JEFFTRAN undergoes operational analysis
JEFFERSON CITY - Jefferson City's transit system, JEFFTRAN, wrapped up a series of six public meetings on Wednesday.
JEFFTRAN Director Mark Mehmert said the goal is to look at JEFFTRAN's operations and schedules, and to "try and compare us to other peer cities and take a look at other transit operations and see how we compare to them."
Mehmert said the number one request at the meetings was for longer evening hours and weekend hours. JEFFTRAN currently runs an 11.5 hour day that ends around 6 p.m. Those hours "sometimes leave folks stranded," Mehmert said.
Robert Innis, with Innis Consulting Group, said, "Six o'clock is just not meeting the needs of riders and employers."
There was a lot of talk about partnership at the public meetings, both with Lincoln University and employers in the area. Mehmert said this is a possibility for the future.
He said relationships with employers can range from providing a bus shelter outside a place of business to offering compensation to employees to avoid parking congestion.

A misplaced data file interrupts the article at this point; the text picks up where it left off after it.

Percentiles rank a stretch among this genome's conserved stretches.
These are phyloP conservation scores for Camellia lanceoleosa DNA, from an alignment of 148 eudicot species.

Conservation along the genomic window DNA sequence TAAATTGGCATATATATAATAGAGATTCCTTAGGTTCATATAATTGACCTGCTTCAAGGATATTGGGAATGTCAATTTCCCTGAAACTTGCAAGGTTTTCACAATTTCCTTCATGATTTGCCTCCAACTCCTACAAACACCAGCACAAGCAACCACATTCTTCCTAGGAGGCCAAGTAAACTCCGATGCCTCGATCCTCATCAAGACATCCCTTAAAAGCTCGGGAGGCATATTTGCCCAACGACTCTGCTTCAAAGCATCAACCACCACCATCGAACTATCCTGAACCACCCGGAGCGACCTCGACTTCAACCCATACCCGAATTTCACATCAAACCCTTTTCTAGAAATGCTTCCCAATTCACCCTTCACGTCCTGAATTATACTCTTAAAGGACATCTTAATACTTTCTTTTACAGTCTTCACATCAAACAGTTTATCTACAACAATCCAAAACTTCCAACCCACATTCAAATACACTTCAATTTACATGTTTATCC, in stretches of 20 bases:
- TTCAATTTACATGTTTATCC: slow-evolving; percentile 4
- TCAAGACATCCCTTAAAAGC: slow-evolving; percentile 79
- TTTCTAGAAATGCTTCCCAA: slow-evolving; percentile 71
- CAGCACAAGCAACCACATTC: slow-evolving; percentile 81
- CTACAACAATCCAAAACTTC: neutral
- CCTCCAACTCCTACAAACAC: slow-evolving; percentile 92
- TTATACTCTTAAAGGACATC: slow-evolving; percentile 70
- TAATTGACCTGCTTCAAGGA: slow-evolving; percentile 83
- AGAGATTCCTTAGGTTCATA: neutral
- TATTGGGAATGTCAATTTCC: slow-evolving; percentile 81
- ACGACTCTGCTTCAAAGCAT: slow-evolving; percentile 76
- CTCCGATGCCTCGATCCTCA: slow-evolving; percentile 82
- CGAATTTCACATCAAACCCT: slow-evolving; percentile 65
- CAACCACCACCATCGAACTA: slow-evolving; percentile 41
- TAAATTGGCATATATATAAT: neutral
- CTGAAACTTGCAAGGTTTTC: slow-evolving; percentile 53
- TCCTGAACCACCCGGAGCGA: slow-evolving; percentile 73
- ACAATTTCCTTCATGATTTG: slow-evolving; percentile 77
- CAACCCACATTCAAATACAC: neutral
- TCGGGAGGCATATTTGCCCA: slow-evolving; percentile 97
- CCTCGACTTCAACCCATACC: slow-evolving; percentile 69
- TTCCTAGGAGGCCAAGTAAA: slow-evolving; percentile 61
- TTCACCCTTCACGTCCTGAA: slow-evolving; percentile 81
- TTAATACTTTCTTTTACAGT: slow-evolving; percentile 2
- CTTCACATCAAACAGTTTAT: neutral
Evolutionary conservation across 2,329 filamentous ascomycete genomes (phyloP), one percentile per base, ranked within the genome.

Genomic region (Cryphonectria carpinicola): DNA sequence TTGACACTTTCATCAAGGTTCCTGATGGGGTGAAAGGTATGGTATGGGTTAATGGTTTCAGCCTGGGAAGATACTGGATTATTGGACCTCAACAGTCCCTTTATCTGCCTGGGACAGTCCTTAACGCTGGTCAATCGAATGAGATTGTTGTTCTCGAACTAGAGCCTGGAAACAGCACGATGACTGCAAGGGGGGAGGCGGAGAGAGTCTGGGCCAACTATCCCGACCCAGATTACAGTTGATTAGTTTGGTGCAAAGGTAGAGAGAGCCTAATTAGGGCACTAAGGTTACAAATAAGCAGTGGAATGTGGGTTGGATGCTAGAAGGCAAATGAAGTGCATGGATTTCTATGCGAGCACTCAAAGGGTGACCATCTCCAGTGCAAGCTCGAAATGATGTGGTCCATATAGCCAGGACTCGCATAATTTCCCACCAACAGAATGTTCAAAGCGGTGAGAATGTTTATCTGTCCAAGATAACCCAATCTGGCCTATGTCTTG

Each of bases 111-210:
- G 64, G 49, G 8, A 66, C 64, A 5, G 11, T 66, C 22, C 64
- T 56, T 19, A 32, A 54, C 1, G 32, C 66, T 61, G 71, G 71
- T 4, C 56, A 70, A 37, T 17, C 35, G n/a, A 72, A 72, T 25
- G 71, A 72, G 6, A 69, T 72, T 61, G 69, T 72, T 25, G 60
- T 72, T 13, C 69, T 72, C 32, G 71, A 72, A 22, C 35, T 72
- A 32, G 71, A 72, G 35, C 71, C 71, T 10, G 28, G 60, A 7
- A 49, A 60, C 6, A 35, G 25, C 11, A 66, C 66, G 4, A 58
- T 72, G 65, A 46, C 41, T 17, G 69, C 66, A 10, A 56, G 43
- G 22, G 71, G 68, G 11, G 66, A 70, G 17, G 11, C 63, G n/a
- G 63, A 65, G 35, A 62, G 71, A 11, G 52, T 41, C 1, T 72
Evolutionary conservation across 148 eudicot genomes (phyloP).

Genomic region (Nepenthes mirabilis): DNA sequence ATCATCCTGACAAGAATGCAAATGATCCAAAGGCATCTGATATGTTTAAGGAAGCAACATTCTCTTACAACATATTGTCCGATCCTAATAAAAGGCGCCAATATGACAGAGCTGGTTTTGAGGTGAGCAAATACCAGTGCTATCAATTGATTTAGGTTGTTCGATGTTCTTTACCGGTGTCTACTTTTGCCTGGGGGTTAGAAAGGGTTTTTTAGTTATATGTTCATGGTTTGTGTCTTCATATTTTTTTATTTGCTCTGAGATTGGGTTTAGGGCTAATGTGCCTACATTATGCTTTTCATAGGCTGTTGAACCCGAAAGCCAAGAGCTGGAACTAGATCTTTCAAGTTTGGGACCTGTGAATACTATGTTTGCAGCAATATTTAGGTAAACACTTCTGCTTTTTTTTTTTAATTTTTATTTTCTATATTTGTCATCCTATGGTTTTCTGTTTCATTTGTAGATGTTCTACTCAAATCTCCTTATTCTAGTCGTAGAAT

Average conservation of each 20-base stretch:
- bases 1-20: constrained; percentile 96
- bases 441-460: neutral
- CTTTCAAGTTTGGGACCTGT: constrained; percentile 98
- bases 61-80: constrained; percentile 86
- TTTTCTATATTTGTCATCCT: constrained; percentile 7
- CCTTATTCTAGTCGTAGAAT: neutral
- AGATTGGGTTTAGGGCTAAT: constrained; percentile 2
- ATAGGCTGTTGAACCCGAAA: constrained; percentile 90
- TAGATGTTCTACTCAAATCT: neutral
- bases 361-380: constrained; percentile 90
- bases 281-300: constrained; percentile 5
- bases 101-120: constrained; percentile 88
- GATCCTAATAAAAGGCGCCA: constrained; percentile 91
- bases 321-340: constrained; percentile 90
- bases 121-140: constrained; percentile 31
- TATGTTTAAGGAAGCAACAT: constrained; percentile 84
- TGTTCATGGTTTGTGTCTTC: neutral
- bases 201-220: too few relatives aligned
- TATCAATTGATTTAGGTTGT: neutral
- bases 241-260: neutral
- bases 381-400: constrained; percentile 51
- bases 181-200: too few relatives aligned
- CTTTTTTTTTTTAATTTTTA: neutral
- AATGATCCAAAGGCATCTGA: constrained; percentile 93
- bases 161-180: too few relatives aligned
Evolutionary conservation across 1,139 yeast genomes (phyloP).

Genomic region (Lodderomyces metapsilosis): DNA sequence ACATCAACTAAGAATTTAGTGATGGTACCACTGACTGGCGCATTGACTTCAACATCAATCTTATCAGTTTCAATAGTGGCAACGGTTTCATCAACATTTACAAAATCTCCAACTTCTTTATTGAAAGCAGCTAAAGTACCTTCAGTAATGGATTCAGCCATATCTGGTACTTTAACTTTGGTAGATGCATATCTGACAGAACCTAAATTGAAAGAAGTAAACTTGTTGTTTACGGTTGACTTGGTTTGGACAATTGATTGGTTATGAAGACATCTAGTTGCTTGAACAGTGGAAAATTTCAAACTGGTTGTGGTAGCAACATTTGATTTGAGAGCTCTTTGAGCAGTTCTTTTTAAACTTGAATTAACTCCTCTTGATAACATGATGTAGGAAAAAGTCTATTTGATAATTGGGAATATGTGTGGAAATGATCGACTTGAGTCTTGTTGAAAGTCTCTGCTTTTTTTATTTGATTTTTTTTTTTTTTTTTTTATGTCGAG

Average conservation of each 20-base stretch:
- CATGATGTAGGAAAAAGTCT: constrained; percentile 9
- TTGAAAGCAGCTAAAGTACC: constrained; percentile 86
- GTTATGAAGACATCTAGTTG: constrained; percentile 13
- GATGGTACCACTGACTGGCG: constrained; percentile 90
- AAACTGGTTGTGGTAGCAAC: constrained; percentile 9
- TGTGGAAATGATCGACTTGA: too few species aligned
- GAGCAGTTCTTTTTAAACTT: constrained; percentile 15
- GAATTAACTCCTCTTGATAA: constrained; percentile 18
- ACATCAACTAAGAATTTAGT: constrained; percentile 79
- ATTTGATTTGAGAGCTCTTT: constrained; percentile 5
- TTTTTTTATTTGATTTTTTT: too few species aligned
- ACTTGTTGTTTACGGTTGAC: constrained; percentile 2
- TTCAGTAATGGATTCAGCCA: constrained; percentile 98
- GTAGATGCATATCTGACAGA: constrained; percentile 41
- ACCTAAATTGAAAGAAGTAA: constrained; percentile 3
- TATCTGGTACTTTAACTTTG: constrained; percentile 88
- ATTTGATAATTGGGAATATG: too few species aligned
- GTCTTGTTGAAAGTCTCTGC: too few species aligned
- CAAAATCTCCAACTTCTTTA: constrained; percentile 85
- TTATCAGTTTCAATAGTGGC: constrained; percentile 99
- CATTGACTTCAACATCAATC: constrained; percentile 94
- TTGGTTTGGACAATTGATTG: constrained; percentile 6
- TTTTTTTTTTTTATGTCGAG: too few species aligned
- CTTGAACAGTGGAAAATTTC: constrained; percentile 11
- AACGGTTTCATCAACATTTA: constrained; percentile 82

"Congestion is something that drives transit," Mehmert said.
Ridership declined 3.6 percent last year. Mehmert said that has to do with lower fuel prices and changing demographics.
Infrastructure consultants The Lochmueller Group partnered with JEFFTRAN to study possible solutions. Its chief of transit planning and economics, said the goal is to develop a "medium range, five-year plan" for improved funding and ridership.
Mehmert said stops may be added to or pulled from the route. JEFFTRAN will determine that through an automatic passenger counter that will be installed in the near future.
Mehmert said, "resources are always finite" so it is likely JEFFTRAN will be looking for places to "tighten up" to add enact recommendations from the study. He said funding decisions will be made at the city council level.
JEFFTRAN used federal funding for the study and the cost was around $75,000.
The study will wrap up in late October.